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Creating More Resilient Solutions in Baltimore Neighborhood

Apr 11, 2024
flooded street image on left and dry street on right

For nearly 20 years, residents and businesses in the Cherry Hill neighborhood in Baltimore, MD, have faced chronic flooding, which has damaged homes and cars and disrupted the lives of residents.  During this time, even minor rainstorms flooded the streets and homes along Spelman Road and Round Road.

To help the community develop a solution, STV was initially selected by the City of Baltimore’s Department of Public Works to provide preliminary design alternatives. But when an April 2022 rainstorm displaced locals from their homes—which were deemed uninhabitable—an emergency agreement transformed this project into an accelerated, one-year program for design, construction and completion. STV designed an upgraded, resilient system that mitigates flooding impacts and safeguards against future sea level rise due to climate change.

Completing the design and construction quickly was paramount for two key reasons. First, the City of Baltimore deployed an extremely expensive temporary pump solution to keep the streets flood-free during construction.

The second—and most significant reason—was providing the community with a safe living environment.

Cherry Hill is home to approximately 12,000 residents, numerous schools and businesses, as well as Baltimore’s largest public housing units. A historically Black neighborhood, Cherry Hill was originally a planned community for African American war veterans returning from WWII that was situated along the Patapsco River and dump sites for hazardous materials.

While its founding may have been rooted in disenfranchisement, the neighborhood is home to a deeply engaged community of small business owners, doctors and multigenerational families who are envisioning Cherry Hill’s economic vitality through a neighborhood transformation plan.

flooded street image on left and dry street on right

When we first evaluated the system in 2017, we discovered that a collapsed pipe under the nearby CSX railway tracks was causing the most glaring issue. Stormwater runoff would pond on the neighborhood’s streets and lawns and take one to two days to dissipate, resulting in major erosion and subsequent sediment flow downstream. It even created a breeding ground for mosquitos and other insects, while residents also experienced unsafe driving conditions, roadway base deterioration and potential groundwater contamination.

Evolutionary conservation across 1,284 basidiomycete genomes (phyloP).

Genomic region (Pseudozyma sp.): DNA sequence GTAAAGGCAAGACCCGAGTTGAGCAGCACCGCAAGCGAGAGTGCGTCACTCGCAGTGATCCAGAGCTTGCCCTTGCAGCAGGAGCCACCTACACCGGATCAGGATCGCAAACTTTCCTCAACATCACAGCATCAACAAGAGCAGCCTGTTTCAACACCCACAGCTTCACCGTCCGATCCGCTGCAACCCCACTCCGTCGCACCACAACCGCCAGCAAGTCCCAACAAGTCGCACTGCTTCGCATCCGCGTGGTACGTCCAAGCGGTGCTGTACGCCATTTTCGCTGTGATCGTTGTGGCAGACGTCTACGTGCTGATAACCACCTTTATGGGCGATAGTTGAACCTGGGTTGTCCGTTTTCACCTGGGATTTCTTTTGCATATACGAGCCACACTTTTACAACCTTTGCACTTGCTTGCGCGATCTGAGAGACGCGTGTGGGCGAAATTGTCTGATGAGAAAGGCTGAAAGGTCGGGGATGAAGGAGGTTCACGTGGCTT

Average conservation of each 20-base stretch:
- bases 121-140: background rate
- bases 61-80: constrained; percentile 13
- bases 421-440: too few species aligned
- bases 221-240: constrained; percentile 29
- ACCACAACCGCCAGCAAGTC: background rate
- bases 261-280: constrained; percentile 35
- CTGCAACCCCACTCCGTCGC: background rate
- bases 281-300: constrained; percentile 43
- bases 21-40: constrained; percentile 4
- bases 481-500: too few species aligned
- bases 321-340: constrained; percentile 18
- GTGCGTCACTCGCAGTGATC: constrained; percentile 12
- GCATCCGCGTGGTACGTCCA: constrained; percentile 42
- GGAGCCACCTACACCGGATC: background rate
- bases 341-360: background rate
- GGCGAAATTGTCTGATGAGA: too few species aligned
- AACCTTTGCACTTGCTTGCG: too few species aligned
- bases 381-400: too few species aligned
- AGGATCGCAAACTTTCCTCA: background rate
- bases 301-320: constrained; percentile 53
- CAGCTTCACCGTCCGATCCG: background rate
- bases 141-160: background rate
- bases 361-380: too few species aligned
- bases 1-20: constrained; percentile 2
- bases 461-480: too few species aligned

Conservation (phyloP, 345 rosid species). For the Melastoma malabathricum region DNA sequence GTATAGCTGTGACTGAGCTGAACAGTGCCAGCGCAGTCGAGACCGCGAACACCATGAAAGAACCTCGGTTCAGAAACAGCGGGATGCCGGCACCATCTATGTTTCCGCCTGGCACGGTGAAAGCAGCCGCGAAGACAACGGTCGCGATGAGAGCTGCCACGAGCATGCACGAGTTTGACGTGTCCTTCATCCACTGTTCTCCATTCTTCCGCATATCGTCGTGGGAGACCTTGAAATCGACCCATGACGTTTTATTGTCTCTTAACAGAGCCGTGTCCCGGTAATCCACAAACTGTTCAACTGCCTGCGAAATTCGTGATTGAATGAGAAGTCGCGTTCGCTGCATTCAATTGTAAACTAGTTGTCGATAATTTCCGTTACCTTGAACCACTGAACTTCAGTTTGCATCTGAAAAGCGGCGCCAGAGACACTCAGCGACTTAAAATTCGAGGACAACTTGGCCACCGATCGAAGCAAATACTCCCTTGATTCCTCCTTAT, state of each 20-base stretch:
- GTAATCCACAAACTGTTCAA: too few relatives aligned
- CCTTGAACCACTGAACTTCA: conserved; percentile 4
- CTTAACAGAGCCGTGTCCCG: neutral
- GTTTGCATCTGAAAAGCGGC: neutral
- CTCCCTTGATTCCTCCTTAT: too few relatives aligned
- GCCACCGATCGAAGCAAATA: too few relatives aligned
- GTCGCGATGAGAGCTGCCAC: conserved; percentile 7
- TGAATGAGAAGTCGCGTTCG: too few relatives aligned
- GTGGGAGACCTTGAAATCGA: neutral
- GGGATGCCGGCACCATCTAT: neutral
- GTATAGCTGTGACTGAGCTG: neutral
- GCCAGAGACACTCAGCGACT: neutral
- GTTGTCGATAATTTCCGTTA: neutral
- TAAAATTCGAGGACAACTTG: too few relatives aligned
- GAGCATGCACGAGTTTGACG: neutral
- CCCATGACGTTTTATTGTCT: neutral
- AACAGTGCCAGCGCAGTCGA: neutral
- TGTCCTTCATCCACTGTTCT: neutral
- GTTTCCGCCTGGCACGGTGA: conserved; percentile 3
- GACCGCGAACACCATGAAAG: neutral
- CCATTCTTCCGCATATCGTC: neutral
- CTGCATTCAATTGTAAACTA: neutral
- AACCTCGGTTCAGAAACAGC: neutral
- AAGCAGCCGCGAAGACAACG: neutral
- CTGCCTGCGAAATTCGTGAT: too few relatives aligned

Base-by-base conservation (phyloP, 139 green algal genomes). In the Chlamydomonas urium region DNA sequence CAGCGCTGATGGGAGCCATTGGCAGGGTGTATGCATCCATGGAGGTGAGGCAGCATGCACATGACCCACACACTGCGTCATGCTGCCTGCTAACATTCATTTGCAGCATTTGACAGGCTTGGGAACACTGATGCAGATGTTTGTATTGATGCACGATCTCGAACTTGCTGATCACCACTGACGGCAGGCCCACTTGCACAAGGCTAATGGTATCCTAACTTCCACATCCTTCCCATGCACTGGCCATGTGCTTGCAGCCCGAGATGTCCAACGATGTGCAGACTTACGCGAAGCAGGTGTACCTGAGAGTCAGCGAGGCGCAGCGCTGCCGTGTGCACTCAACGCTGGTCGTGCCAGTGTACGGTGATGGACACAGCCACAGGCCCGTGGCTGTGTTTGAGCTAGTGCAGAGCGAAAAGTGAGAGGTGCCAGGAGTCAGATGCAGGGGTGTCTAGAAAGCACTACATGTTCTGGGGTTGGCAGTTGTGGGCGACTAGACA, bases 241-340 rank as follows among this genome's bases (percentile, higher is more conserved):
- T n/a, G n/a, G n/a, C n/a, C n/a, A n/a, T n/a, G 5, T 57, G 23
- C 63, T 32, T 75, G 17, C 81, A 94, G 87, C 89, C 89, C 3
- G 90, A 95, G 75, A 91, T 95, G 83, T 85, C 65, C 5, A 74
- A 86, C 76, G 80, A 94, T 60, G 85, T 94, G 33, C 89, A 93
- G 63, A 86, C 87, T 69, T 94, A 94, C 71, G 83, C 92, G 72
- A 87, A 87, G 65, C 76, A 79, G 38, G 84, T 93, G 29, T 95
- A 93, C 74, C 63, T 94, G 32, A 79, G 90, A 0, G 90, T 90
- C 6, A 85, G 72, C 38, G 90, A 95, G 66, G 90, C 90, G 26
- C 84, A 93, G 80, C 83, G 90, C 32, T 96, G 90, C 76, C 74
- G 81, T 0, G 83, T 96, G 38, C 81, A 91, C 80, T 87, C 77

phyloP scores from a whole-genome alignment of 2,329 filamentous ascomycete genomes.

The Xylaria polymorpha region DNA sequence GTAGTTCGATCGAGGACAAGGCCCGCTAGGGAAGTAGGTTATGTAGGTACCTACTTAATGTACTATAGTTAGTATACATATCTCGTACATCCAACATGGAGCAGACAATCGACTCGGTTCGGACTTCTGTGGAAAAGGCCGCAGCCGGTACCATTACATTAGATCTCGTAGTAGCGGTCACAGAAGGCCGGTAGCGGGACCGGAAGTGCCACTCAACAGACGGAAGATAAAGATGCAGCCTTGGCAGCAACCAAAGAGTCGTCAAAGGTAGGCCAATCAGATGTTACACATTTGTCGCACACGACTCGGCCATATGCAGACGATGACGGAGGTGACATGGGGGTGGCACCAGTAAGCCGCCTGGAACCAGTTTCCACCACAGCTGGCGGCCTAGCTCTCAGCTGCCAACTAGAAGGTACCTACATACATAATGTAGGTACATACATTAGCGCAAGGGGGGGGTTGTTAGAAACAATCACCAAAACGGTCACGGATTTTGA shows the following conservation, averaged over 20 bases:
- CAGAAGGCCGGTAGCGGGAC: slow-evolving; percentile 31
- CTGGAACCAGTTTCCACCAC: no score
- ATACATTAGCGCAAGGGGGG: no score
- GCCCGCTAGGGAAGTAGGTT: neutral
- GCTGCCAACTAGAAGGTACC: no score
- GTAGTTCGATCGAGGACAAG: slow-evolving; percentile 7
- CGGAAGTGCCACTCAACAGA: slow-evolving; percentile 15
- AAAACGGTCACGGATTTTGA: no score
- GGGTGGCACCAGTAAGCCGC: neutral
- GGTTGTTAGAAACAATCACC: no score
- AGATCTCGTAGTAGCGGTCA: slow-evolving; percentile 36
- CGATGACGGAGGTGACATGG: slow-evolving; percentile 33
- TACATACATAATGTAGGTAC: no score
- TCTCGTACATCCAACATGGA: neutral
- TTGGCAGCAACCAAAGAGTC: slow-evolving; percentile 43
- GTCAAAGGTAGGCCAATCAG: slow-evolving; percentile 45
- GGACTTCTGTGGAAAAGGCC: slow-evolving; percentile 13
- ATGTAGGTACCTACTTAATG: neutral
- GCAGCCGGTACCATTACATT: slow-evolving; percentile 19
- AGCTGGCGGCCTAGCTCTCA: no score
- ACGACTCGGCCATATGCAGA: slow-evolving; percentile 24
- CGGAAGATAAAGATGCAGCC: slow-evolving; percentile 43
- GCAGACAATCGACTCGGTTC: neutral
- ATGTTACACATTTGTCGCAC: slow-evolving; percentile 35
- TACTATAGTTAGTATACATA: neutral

During the five-month design period, our team managed numerous challenges.

First, the location: we needed to develop a new system through and around existing infrastructure, like the CSX railway, as well as existing water lines, gas lines, sewer lines and an old steam bank.

Second, we needed to find an economically feasible outfall location that met current and potential capacity and hydraulic grade line standards, while bypassing lengthy coordination with adjacent private landowners. The existing drainage system runs beneath 20 feet of fill at a former landfill turned public park called Reedbird Park.

water valve

Due to the unknown conditions of the existing outfall pipe, a CCTV video analysis of the pipe was performed. STV determined that a cured-in-place pipe (CIPP) lining, which is a jointless, seamless pipe lining within the existing pipe, would be necessary to maintain the outfall’s condition and integrity.

We designed a new storm drainage system that removed the existing CSX outfall and rerouted it to the Reedbird Park system. Our design also featured an oversized upstream trunk line that accommodates future outfall replacement and sea level rise.

Our previous evaluations also found significant sediment buildup, sediment entering the system, as well as an abundance of trash and debris that would clog the pipe network. Alongside our client and the project’s contractor, the project site now features:

  • A depression along the most downstream manhole within the City of Baltimore Department of Transportation (DOT) right-of-way that collects trash, remediating the community issue of trash clogging the system up after storm events and providing a centralized maintenance location.
  • A new trash rack that prevents debris from the Patapsco River from clogging the outfall. STV also developed an operation and maintenance manual for the city for managing the trash collection.
  • A tidal valve gate that controls backflow from Patapsco River, preventing future flooding and sediment build up that could clog the pipe network.
construction workers digging

The upgraded system is not only cost-effective but also resilient. We’re proud that our work can help support the local community and the city by improving quality of life and safety for residents for years to come.

Elizabeth Kanner headshot

Elizabeth Kanner, P.E., is a project manager and senior associate in our Maryland office. With over 20 years of experience, Elizabeth is an expert in hydrology and hydraulics, eco-restoration, stormwater management and erosion and sediment control for transportation agencies.

Matt kilareski headshot

Matt Kilareski, P.E., is a senior water resources engineer in our Maryland office. Matt has 13 years of experience in designing stormwater management and drainage systems across Maryland, Pennsylvania, Texas, and Virginia.

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